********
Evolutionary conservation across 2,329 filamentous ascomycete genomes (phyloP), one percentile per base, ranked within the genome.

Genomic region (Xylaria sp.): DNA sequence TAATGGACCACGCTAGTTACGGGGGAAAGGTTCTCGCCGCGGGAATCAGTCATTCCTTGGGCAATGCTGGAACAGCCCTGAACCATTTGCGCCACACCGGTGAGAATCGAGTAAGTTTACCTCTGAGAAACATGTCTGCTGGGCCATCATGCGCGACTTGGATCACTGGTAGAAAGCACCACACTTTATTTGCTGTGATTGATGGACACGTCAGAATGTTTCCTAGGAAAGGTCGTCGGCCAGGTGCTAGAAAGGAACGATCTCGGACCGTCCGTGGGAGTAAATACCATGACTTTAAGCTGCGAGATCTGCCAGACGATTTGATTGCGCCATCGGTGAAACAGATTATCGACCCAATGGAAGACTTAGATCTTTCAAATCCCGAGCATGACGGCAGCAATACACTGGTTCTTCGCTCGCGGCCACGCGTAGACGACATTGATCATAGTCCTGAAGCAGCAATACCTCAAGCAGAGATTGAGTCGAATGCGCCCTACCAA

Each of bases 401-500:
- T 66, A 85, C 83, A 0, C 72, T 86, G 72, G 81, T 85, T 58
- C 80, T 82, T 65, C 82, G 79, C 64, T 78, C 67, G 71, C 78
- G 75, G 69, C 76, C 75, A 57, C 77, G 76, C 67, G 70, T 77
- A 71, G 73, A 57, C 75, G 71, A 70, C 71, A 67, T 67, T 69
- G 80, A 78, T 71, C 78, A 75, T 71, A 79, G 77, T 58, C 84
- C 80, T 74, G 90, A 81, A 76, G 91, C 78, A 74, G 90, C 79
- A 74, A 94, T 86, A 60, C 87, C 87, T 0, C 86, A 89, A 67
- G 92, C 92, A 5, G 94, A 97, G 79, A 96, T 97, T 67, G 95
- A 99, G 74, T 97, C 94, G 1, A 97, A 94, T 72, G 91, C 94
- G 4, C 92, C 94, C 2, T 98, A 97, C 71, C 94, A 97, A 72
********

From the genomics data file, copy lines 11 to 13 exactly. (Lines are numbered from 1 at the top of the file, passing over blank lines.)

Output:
- G 92, C 92, A 5, G 94, A 97, G 79, A 96, T 97, T 67, G 95
- A 99, G 74, T 97, C 94, G 1, A 97, A 94, T 72, G 91, C 94
- G 4, C 92, C 94, C 2, T 98, A 97, C 71, C 94, A 97, A 72